I have to admit I can’t recall where I first heard that great adage about change, but it’s true, isn’t it? I know in my own experience I will go to extraordinary lengths to avoid change . . . even, sometimes, when compelling evidence tells me it would be in my best interest to not only entertain change, but to fully embrace it!
So it is with models that guide our thinking, practice, and action. The familiar becomes comfortable, the comfortable becomes the standard, the standard becomes the defended.
And then, every now and then, I’m reminded of the power in “lifting up my head” and seeing the world from a more expansive view. Maybe, just maybe, someone has found a way to enrich those things that are important to me. Not to diminish the value of what I’ve come to know, love, and trust; but rather to strengthen, enhance, and improve it.
Well that’s the basic realization I recently had when I first heard the work from the Center for the Study of Social Policy and their Youth ThriveTM Framework. The core of the content you’ll find there will look very familiar to any of you who have been doing Positive Youth Development work through connection to us over the past 20 years. Yet it embodies key information ESSENTIAL to today’s PYD practitioner. There is Cultural Competence in there. And Brain Science. And Stress and Trauma-Informed Care. Important stuff that helps us approach our work with an enriched perspective, mindful of the many variants that impact a young person’s life and to which we must be intentionally attuned if we are to lead them toward thriving.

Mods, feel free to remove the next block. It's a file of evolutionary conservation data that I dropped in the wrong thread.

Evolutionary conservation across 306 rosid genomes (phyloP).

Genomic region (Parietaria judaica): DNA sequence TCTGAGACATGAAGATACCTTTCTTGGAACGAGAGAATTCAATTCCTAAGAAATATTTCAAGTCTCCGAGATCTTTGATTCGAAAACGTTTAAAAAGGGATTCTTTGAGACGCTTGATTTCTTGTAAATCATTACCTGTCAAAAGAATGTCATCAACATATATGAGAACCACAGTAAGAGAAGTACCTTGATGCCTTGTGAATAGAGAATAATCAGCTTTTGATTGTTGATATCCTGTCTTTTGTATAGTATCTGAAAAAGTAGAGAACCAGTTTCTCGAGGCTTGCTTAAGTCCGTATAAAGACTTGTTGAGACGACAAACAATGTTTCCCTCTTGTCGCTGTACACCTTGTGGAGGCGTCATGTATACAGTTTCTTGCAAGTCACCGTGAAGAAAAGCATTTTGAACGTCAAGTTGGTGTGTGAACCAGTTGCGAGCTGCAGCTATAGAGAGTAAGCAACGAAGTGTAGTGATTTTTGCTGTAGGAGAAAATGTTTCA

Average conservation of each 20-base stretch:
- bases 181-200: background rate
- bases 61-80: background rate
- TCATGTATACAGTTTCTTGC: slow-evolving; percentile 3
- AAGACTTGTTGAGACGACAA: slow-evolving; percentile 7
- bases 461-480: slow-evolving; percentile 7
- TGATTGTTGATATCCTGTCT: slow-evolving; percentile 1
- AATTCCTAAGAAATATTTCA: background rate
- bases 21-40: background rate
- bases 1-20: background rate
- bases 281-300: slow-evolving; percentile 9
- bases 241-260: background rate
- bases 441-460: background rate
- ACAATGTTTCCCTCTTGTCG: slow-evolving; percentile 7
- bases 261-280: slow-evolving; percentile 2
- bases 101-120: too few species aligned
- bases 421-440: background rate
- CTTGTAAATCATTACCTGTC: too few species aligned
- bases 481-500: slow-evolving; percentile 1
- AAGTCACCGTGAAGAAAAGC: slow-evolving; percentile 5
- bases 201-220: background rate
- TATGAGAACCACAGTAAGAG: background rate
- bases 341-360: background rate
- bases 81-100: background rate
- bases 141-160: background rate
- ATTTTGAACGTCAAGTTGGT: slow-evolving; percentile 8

So . . . I invite you to take a look at the information found by following the link above. Check it out. Mull it over. I’d love to know what you think. Even if it’s not your usual style to reply to a blog post, consider it for this one. I want to hear your thoughts!